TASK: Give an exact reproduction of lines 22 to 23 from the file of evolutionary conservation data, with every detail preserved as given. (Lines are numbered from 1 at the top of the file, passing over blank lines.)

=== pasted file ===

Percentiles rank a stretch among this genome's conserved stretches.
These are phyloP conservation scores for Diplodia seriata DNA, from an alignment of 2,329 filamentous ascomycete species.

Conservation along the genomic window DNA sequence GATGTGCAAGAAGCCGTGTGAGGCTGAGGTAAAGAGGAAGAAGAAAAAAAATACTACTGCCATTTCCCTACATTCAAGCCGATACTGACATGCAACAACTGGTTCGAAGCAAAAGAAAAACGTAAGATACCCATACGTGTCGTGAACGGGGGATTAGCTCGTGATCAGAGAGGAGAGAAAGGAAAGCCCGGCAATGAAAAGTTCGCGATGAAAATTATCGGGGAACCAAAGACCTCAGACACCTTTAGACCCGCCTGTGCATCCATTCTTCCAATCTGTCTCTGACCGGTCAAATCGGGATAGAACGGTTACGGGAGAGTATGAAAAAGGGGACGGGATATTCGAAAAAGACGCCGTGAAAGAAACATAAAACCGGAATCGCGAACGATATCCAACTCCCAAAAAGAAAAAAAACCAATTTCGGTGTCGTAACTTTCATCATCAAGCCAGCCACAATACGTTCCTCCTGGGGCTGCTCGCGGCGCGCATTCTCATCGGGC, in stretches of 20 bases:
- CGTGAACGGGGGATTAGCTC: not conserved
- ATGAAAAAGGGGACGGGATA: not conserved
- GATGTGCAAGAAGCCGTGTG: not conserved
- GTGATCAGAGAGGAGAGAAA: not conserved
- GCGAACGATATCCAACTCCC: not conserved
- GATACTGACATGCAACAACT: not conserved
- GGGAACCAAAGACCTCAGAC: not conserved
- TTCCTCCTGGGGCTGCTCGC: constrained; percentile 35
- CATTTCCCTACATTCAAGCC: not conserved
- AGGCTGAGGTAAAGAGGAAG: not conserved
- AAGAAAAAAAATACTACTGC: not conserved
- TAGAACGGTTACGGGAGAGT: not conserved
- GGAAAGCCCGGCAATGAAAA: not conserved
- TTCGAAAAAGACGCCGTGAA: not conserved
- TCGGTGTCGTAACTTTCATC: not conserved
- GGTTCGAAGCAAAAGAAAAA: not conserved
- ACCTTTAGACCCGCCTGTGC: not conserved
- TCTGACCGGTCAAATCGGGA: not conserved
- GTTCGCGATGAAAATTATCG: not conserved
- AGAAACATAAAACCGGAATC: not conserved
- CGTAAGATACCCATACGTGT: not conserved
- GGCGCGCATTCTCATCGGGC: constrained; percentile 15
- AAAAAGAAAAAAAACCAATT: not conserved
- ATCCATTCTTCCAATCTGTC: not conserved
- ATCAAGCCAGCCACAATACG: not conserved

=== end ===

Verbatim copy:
- GTTCGCGATGAAAATTATCG: not conserved
- AGAAACATAAAACCGGAATC: not conserved